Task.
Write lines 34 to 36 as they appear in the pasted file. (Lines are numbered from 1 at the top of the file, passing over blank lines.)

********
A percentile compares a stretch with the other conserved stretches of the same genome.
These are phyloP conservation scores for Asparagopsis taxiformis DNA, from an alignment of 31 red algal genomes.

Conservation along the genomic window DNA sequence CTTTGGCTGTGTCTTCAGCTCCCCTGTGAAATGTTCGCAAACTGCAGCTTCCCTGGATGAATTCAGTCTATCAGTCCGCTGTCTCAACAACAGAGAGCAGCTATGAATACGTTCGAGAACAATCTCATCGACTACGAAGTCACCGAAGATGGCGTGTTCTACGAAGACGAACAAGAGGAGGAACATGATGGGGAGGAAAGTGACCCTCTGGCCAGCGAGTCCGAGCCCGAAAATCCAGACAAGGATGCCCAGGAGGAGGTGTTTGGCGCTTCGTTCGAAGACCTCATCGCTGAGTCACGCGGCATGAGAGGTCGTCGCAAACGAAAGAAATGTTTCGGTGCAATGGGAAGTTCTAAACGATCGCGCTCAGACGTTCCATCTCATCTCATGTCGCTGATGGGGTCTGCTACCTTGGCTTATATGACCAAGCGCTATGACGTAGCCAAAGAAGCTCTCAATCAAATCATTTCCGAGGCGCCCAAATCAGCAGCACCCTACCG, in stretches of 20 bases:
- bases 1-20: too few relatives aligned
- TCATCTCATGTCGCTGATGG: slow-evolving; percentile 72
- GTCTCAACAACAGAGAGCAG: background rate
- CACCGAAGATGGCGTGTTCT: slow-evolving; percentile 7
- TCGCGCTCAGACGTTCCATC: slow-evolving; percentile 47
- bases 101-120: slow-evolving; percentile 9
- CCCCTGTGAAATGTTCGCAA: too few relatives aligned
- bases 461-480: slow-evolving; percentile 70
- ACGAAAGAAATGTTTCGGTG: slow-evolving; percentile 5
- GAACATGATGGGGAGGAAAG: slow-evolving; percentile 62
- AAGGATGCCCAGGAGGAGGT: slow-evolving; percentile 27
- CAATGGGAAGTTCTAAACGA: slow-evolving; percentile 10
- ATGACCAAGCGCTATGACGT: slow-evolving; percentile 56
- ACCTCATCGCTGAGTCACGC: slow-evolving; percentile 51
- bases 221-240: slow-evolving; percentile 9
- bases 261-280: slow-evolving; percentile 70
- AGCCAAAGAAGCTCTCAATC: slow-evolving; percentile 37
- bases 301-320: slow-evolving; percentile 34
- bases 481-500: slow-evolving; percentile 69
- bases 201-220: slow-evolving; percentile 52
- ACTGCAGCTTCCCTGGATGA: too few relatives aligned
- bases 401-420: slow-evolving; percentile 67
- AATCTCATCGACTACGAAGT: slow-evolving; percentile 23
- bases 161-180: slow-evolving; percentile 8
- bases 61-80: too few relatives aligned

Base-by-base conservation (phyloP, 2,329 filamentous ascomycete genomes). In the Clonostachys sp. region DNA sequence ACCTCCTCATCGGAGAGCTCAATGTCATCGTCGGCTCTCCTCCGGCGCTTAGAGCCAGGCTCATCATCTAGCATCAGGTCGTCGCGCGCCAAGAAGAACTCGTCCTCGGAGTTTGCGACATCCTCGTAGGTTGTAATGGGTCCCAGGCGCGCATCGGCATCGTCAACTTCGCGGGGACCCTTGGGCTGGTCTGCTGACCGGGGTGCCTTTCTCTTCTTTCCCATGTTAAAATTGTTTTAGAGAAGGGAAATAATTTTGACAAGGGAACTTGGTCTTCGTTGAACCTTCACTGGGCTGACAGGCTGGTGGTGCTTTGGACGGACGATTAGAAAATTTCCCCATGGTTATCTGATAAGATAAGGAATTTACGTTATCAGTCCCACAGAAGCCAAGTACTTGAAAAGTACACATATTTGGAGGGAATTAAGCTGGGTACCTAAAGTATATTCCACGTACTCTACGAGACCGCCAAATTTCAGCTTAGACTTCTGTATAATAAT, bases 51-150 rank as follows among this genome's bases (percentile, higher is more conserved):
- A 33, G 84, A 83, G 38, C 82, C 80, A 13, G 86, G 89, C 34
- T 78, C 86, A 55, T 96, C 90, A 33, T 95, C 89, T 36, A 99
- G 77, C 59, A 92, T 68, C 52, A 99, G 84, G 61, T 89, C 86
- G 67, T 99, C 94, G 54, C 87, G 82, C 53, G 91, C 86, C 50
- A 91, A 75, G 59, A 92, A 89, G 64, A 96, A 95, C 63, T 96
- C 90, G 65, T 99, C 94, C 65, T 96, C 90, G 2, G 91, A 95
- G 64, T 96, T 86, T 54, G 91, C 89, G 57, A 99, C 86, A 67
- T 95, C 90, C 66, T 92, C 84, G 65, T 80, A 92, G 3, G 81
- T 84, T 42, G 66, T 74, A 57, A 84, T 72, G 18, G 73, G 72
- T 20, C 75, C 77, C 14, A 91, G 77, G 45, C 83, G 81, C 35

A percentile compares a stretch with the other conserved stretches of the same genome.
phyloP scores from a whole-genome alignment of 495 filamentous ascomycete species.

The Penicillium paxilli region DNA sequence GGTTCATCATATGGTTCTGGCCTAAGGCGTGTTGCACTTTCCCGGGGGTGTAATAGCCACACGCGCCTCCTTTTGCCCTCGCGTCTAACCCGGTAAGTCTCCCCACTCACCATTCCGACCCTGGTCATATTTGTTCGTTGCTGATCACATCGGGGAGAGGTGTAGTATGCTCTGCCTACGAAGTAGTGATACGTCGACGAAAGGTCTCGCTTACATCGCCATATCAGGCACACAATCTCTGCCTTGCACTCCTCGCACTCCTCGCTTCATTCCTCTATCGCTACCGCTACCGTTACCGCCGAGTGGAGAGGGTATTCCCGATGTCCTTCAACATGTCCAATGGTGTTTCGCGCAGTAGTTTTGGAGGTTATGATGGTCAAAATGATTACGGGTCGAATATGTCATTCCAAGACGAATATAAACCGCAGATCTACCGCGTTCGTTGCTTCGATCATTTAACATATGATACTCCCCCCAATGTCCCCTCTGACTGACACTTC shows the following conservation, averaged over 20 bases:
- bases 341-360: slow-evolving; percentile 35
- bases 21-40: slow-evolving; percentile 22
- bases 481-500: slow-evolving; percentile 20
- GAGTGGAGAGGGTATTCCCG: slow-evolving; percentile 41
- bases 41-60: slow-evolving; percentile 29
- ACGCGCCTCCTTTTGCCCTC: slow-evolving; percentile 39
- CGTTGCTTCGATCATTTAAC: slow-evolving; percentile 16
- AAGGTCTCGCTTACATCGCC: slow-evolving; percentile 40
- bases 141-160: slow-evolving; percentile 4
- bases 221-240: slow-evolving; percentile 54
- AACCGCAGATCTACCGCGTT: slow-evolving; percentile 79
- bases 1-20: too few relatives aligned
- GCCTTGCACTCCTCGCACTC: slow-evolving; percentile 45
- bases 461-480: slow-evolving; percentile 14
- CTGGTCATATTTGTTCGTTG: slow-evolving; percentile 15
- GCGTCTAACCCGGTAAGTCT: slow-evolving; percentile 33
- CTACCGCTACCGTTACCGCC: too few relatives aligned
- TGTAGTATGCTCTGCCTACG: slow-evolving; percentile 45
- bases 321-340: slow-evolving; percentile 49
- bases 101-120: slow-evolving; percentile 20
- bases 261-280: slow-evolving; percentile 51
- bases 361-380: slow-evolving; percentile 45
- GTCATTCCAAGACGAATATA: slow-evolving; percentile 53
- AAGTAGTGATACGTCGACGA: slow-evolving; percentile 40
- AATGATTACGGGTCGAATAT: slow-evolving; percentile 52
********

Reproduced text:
- A 91, A 75, G 59, A 92, A 89, G 64, A 96, A 95, C 63, T 96
- C 90, G 65, T 99, C 94, C 65, T 96, C 90, G 2, G 91, A 95
- G 64, T 96, T 86, T 54, G 91, C 89, G 57, A 99, C 86, A 67